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Insurance as a Business

In order to understand the AIG debacle or any other possible seizure or bailout of an insurance company, it is important to understand the inner-workings of the insurance industry.  The insurance business, whether property/casualty or life, is a spread business.  A spread business in one in which you borrow at an interest rate that is lower than the interest rate that you earn.  In the insurance world the insurance companies borrow from policy holders.  When you pay the insurance premium on your automobile, house or life insurance policy the insurance company is effectively borrowing from you.  The insurance company takes that money, invests in bonds, stocks, and private equity but promises to pay you when something tragic happens.  The investment return that the insurance company earns on the money that it borrowed from its policy holders minus the payments made to policy holders is the spread or revenue for the insurance company. The profit comes when deducting all taxes and business expenses.

This idea can be seen most directly in an annuity policy in which the life insurance company agrees to pay you 4% per year until you die.  They make an actuarial assumption on your mortality, or how long on average they expect you to live.  Let us assume that on average they believe your will live for 20 more years.  If you, and a group very much like you will live for 20 more years, then they can take all of the money you gave them for the annuity and invest it in 20 year corporate bonds.  If they can earn a yield of 5% on their investment, then the insurance company is earning a spread of 1% on your money.  That is the heart of the insurance business in a nutshell.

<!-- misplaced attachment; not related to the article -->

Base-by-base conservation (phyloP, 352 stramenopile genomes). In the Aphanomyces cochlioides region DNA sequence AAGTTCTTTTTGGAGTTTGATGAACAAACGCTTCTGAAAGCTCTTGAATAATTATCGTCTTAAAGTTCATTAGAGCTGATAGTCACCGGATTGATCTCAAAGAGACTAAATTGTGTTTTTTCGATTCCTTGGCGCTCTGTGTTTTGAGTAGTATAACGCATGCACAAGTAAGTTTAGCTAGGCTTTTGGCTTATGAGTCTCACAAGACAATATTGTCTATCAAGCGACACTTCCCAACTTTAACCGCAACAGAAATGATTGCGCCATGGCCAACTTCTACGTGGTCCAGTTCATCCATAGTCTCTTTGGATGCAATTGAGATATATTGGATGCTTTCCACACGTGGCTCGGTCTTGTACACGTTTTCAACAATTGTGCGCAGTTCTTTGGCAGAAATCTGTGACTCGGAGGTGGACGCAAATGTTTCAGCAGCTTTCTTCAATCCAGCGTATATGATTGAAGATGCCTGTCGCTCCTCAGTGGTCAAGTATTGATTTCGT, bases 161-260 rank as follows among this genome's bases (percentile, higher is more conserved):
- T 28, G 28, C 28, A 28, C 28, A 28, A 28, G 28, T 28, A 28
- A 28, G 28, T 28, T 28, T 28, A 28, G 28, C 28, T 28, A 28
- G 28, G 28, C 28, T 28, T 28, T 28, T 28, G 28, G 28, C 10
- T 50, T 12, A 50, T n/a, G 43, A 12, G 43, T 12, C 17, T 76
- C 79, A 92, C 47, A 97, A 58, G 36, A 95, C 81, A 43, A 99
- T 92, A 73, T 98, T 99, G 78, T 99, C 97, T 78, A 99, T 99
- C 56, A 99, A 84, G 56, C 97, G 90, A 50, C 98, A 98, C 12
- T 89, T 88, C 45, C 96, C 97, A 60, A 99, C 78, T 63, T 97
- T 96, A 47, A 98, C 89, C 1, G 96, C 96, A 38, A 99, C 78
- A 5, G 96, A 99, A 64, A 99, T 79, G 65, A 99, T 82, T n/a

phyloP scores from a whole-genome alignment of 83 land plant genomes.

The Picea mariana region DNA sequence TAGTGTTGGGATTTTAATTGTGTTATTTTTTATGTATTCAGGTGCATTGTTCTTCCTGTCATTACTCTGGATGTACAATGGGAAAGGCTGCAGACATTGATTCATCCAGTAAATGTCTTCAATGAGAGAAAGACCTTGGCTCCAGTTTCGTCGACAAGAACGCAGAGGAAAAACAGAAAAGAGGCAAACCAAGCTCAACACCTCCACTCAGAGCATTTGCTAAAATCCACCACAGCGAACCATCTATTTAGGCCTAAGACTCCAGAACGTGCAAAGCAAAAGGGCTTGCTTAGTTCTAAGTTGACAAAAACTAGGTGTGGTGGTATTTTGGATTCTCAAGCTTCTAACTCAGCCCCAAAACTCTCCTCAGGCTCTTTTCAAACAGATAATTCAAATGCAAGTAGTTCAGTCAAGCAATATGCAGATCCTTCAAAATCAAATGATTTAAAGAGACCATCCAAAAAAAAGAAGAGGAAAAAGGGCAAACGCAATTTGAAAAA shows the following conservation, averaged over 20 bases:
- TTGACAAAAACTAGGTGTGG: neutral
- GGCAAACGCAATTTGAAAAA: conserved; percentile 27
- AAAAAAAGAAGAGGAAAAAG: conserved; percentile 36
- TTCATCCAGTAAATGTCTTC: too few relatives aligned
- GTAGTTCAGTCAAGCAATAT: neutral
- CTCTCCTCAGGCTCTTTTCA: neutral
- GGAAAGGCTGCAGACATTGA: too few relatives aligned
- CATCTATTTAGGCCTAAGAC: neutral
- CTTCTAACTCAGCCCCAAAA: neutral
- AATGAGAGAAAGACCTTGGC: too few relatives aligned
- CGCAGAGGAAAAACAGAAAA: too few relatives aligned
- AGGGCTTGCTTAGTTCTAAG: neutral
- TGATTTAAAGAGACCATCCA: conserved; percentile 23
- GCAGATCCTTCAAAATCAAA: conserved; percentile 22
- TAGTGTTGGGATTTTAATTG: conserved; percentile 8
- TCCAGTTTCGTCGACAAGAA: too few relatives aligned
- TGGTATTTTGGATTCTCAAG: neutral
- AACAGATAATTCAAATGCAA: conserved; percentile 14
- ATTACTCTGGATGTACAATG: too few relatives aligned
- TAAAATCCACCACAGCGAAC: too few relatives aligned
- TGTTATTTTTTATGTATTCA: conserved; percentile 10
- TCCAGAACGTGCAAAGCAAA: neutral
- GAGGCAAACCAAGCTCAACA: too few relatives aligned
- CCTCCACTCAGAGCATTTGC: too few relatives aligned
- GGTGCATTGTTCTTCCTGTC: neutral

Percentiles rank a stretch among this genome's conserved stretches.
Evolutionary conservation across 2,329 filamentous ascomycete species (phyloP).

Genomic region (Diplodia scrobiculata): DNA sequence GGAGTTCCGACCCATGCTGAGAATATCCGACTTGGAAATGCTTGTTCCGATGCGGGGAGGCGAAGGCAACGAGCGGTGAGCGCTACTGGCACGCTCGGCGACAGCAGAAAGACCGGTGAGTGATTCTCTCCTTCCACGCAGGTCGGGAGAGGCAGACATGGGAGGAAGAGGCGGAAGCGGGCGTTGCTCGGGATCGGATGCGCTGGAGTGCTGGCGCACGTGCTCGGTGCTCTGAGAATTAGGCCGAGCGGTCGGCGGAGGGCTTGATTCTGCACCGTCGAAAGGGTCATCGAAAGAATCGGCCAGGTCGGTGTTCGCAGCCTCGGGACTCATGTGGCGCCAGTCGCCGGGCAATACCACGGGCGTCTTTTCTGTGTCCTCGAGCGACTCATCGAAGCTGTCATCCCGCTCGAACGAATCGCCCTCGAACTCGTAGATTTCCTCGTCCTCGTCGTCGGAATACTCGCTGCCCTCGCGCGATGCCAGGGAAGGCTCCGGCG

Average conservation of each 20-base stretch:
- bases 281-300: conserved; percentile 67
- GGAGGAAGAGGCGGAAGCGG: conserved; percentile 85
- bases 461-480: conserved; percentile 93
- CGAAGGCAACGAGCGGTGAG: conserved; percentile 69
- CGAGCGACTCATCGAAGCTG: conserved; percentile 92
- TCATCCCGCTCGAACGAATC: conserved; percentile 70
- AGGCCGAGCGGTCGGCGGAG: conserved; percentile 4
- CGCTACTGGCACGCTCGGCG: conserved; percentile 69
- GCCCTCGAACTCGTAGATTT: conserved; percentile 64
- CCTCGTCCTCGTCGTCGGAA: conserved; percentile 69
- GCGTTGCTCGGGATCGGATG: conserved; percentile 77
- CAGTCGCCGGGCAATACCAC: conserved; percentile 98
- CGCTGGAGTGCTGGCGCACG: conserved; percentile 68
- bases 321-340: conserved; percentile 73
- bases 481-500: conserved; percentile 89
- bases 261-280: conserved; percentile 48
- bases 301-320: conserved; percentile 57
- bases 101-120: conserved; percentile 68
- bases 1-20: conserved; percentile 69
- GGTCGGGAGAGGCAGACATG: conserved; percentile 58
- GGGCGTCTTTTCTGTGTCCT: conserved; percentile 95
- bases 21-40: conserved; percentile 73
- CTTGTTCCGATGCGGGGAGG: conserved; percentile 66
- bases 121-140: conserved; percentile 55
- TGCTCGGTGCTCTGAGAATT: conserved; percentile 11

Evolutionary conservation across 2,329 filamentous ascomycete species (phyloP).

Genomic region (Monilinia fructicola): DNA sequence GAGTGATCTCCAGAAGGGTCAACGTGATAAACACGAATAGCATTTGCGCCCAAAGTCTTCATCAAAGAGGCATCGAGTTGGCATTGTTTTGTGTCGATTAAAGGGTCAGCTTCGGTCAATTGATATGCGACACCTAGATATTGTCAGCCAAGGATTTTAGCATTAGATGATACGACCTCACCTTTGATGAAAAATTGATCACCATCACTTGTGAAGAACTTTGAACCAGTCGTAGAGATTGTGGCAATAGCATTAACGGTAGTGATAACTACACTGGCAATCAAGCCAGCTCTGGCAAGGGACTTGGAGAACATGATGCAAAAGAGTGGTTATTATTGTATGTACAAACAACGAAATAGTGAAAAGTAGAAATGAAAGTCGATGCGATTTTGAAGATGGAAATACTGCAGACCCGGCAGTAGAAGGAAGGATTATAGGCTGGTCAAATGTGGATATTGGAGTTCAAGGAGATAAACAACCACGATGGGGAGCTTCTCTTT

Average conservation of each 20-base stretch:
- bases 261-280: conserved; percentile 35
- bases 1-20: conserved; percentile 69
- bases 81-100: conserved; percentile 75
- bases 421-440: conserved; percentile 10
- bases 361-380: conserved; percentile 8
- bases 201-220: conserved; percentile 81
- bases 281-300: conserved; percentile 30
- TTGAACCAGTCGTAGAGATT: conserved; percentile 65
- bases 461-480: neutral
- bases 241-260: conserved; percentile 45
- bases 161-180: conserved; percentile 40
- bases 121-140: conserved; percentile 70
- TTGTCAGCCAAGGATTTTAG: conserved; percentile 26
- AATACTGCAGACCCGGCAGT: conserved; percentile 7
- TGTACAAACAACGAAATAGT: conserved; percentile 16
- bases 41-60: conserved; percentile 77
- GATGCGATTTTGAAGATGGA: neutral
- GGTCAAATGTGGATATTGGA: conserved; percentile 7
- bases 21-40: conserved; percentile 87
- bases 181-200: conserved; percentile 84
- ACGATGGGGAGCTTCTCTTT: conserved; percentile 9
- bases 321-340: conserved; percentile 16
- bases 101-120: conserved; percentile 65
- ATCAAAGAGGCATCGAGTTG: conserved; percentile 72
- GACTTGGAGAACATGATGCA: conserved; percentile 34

The difficult aspects in running insurance companies come in the  the possible lumpiness of insurance claims, complexity of the products they sell, and the difficulty in effectively managing assets against liabilities.

The lumpiness of insurance claims is self-evident.  If you are a property/casualty insurer with a lot of exposure in Florida, a large and destructive hurricane in Florida can create devastating losses for you as an insurer.  Likewise, if you are a life insurer and there is a pandemic (more effective swine flu) killer, then you can lose substantial amounts of money off of life insurance claims.  These claims can be very lumpy and it can be tricky to correctly diversify your exposures and provide adequate capital for catastrophic events.

The complexity of the insurance products comes with “financial innovation”.  In the old days, insurance companies paid out if you crashed your car, found your house on fire, were robbed, or someone died.  Now insurance companies sell some of the most exotic financial options invented.  Variable annuities with embedded options with rate resets, floored guarantees, and numerous investment options.  The insurance contracts are flooded with characteristics that are determined by market conditions and policy holder behavior.  These complex products have gotten numerous companies in trouble (Hartford).  The complexity of property/casualty insurance contracts is much more sane, but have you ever tried to forecast the probability and number of hurricanes in the gulf region?

Lastly comes the asset/liability management.  This is the all-encompassing catchall for where most companies screw up.  The screw-up usually comes in the form of greed.  The insurance companies want to borrow as much money from policy holders as they can while earning as much return on that borrowed money as possible.  How do you do that?  By offering high crediting rates to the policy holders while taking more risk on the assets.  More risk can stem from investments in low credit quality bonds (high yield) but even there the return is limited.  When insurance companies run out of high yield cash products, they turn to the great people of wall-street for “financial innovation”.  That is basically how CDO’s, CDO^2, CPDO’s, CLO’s and synthetic bonds were created, as a need to satisfy spread-based businesses with higher return investments.  Why would an insurance company invest in a AAA rated 4% yielding bond when they could put the cash in a AAA rated tranche of a CDO that yielded 6%?  That extra 2% went straight to the bottom line….until the whole deck of cards collapses because that 2% difference truly represented a risk not captured by the AAA rating.

Up next:  AIG and its quick collapse…


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